LA Tops Energy Star Rankings for Third Consecutive Year

The United States Environmental Protection Agency (EPA) has ranked Los Angeles at number one in its list of American cities with the highest number of Energy Star labeled buildings. LA has earned the top ranking for the third consecutive year. Washington D.C. ranks second with 301 Energy Star buildings, and San Francisco is at the third place with 248 Energy Star buildings in 2010. Both these cities have retained their positions for the second year in a row. The list of top 10 cities has seen two new entrants, Detroit and Sacramento that have moved up from 15th and 16th position in the previous year.

Energy Star certification is awarded to buildings that consume 35 percent less energy and as a result reduce their carbon emissions by 35 percent compared to an average building. Energy performance of the buildings is verified independently by third party professional engineers, architects or consultants who are licensed to perform this job. 14 types of commercial buildings, including schools, retail stores and offices are eligible for Energy Star certification.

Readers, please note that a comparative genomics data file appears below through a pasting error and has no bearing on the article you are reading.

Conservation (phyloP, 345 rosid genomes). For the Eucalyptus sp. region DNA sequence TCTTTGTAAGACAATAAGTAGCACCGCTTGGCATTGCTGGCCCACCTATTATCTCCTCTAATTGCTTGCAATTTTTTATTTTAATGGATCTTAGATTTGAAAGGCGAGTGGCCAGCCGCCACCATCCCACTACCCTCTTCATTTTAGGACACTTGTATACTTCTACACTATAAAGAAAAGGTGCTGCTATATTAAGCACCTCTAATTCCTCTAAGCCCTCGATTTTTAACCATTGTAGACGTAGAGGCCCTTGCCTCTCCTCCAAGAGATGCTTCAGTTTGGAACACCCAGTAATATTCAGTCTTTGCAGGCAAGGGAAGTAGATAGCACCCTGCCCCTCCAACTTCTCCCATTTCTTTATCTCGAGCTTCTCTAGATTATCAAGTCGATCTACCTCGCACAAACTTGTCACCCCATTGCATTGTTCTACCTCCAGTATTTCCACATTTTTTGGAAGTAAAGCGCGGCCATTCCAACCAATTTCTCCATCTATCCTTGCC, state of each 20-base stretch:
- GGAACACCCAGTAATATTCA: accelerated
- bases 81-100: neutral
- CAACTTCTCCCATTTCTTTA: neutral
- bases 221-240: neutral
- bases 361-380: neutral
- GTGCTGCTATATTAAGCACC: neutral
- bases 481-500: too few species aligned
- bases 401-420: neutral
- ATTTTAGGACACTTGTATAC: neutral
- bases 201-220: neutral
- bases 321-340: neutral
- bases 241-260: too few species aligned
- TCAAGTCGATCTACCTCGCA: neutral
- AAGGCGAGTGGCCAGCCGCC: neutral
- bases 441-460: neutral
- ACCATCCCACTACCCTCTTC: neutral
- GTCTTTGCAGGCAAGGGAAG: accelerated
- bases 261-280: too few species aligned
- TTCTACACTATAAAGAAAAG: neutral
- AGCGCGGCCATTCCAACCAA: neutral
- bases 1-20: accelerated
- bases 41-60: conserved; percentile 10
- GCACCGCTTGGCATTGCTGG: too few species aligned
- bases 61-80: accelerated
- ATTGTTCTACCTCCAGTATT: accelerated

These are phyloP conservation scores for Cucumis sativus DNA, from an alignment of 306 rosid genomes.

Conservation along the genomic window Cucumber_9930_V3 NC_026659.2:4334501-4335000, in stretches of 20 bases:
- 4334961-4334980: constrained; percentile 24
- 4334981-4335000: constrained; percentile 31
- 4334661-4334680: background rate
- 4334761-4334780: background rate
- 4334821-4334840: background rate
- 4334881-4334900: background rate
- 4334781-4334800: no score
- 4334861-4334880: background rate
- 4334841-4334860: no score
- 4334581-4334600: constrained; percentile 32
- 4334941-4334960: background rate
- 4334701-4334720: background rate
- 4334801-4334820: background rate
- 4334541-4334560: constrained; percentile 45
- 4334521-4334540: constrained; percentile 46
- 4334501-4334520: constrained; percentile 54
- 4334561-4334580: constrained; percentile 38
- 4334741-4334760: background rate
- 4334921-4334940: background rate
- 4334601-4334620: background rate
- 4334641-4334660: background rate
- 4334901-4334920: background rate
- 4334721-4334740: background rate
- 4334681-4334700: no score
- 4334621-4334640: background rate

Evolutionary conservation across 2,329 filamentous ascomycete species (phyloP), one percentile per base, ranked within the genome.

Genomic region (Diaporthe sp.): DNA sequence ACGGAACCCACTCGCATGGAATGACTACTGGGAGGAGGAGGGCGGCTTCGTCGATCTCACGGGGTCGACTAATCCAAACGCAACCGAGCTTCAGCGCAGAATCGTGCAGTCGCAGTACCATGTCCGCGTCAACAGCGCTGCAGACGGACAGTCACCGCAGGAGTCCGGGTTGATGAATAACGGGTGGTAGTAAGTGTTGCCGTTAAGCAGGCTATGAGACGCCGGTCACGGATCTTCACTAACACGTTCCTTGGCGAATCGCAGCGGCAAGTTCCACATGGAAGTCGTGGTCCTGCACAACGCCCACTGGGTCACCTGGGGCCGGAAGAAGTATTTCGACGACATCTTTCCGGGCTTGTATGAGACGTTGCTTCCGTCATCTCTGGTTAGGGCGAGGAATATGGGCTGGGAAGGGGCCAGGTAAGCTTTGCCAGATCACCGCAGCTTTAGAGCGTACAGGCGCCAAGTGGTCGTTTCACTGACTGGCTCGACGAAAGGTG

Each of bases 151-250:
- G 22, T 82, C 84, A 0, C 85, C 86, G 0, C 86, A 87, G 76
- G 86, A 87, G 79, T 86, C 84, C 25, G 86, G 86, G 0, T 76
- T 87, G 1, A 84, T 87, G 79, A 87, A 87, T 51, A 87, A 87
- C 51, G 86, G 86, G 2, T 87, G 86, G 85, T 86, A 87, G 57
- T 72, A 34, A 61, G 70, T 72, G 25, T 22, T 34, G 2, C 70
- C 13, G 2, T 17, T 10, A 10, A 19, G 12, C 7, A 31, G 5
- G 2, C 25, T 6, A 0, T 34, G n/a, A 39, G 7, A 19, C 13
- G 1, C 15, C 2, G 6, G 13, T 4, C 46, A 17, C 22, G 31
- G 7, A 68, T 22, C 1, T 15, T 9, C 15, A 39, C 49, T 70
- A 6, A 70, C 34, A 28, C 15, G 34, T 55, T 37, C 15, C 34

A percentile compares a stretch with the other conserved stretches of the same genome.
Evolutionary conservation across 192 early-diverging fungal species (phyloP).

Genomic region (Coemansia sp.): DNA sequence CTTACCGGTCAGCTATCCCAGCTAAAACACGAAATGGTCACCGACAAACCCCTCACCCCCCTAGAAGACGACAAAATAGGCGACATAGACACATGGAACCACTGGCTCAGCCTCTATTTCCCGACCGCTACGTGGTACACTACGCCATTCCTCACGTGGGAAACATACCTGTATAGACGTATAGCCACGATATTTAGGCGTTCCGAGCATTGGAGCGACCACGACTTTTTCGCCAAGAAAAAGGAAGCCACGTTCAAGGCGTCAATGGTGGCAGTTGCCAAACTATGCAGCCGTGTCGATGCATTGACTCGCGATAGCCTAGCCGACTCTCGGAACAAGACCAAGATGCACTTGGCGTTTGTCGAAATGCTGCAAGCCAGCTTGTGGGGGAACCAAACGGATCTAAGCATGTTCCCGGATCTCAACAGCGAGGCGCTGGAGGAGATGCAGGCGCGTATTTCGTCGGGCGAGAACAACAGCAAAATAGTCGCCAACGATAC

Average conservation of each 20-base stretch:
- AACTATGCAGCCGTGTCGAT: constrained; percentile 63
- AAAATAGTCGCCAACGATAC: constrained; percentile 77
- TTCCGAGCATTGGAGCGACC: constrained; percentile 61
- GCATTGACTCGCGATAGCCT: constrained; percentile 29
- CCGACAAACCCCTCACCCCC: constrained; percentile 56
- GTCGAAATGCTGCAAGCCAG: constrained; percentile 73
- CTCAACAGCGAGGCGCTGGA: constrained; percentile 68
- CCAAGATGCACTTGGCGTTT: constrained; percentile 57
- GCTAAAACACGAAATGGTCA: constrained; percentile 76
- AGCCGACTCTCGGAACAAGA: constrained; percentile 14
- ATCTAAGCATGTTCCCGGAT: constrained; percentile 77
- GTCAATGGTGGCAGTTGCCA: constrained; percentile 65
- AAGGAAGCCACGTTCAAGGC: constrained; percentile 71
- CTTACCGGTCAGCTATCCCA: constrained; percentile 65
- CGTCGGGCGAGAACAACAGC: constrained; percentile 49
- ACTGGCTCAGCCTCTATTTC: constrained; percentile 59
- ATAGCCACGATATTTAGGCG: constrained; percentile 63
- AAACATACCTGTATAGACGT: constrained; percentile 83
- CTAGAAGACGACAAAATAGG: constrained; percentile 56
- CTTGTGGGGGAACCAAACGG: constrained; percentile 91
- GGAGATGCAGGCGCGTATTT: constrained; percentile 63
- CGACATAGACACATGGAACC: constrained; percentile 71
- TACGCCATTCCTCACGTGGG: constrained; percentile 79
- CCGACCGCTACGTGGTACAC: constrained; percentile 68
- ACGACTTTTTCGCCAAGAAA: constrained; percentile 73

The good news is that 2010 saw a jump of almost 60 percent over previous year in terms of the number of commercial buildings that were awarded the Energy Star rating. More than 12,600 buildings have been awarded this certification by the EPA since 1999, out of which 6,200 achieved this status in 2010. As per the EPA estimates, commercial buildings contribute almost 20 percent of U.S. greenhouse gas emissions each year. The cost of energy use by commercial buildings is more than $100 billion per year.

The Energy Star award program by the EPA has resulted in reduction of greenhouse gas emissions equivalent to that from 1.3 million homes in the United States each year. Energy Star ranking for a building is awarded when it achieves a minimum score of 75 out of 100 on a benchmark ranking that computes the building’s energy consumption in comparison to the average consumption of energy by similar buildings across the country. There is a broad range of criteria that the building must satisfy before it gets the Energy Star rating.

In LA, the number of such buildings has almost doubled within two years from 2008 to 2010. Washington D.C., San Francisco, Chicago and New York, the next cities in the EPA list do not even come close to Los Angeles in terms of their total number of Energy Star buildings.

Photo Credit: mterraza